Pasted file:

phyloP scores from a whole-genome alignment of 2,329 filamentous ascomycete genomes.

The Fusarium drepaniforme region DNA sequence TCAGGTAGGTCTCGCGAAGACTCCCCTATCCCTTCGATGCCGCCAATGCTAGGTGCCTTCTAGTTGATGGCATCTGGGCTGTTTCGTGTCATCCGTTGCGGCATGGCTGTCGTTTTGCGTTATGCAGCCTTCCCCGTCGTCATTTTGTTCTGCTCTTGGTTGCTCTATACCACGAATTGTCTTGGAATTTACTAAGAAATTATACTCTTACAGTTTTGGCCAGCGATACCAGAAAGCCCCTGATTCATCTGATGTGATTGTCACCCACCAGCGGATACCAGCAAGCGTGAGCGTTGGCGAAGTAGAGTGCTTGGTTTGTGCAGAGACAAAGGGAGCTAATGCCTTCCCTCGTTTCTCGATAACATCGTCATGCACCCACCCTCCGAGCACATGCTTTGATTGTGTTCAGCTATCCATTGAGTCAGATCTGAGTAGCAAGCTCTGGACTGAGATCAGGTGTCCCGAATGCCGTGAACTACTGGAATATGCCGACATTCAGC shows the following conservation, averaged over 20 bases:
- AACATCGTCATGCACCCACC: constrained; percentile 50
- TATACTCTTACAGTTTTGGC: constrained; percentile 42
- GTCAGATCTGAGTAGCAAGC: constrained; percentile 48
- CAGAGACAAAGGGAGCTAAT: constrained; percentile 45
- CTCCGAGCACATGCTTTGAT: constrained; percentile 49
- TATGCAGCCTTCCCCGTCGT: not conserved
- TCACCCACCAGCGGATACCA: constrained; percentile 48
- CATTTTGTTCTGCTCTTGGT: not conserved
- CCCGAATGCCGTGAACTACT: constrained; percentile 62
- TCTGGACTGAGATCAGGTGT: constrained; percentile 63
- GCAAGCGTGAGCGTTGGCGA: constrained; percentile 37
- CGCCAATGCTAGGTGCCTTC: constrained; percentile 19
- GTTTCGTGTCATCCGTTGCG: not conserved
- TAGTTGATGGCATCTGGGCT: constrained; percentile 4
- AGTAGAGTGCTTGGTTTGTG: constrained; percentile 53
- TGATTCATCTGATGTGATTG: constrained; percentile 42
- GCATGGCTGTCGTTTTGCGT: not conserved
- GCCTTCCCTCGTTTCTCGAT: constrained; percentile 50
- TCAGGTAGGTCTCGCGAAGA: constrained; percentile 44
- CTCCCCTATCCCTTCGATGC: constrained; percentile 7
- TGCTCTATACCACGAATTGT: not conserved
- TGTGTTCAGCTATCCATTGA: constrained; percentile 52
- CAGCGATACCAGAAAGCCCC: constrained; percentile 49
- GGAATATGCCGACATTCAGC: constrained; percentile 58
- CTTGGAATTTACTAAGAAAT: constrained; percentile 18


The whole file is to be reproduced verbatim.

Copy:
phyloP scores from a whole-genome alignment of 2,329 filamentous ascomycete genomes.

The Fusarium drepaniforme region DNA sequence TCAGGTAGGTCTCGCGAAGACTCCCCTATCCCTTCGATGCCGCCAATGCTAGGTGCCTTCTAGTTGATGGCATCTGGGCTGTTTCGTGTCATCCGTTGCGGCATGGCTGTCGTTTTGCGTTATGCAGCCTTCCCCGTCGTCATTTTGTTCTGCTCTTGGTTGCTCTATACCACGAATTGTCTTGGAATTTACTAAGAAATTATACTCTTACAGTTTTGGCCAGCGATACCAGAAAGCCCCTGATTCATCTGATGTGATTGTCACCCACCAGCGGATACCAGCAAGCGTGAGCGTTGGCGAAGTAGAGTGCTTGGTTTGTGCAGAGACAAAGGGAGCTAATGCCTTCCCTCGTTTCTCGATAACATCGTCATGCACCCACCCTCCGAGCACATGCTTTGATTGTGTTCAGCTATCCATTGAGTCAGATCTGAGTAGCAAGCTCTGGACTGAGATCAGGTGTCCCGAATGCCGTGAACTACTGGAATATGCCGACATTCAGC shows the following conservation, averaged over 20 bases:
- AACATCGTCATGCACCCACC: constrained; percentile 50
- TATACTCTTACAGTTTTGGC: constrained; percentile 42
- GTCAGATCTGAGTAGCAAGC: constrained; percentile 48
- CAGAGACAAAGGGAGCTAAT: constrained; percentile 45
- CTCCGAGCACATGCTTTGAT: constrained; percentile 49
- TATGCAGCCTTCCCCGTCGT: not conserved
- TCACCCACCAGCGGATACCA: constrained; percentile 48
- CATTTTGTTCTGCTCTTGGT: not conserved
- CCCGAATGCCGTGAACTACT: constrained; percentile 62
- TCTGGACTGAGATCAGGTGT: constrained; percentile 63
- GCAAGCGTGAGCGTTGGCGA: constrained; percentile 37
- CGCCAATGCTAGGTGCCTTC: constrained; percentile 19
- GTTTCGTGTCATCCGTTGCG: not conserved
- TAGTTGATGGCATCTGGGCT: constrained; percentile 4
- AGTAGAGTGCTTGGTTTGTG: constrained; percentile 53
- TGATTCATCTGATGTGATTG: constrained; percentile 42
- GCATGGCTGTCGTTTTGCGT: not conserved
- GCCTTCCCTCGTTTCTCGAT: constrained; percentile 50
- TCAGGTAGGTCTCGCGAAGA: constrained; percentile 44
- CTCCCCTATCCCTTCGATGC: constrained; percentile 7
- TGCTCTATACCACGAATTGT: not conserved
- TGTGTTCAGCTATCCATTGA: constrained; percentile 52
- CAGCGATACCAGAAAGCCCC: constrained; percentile 49
- GGAATATGCCGACATTCAGC: constrained; percentile 58
- CTTGGAATTTACTAAGAAAT: constrained; percentile 18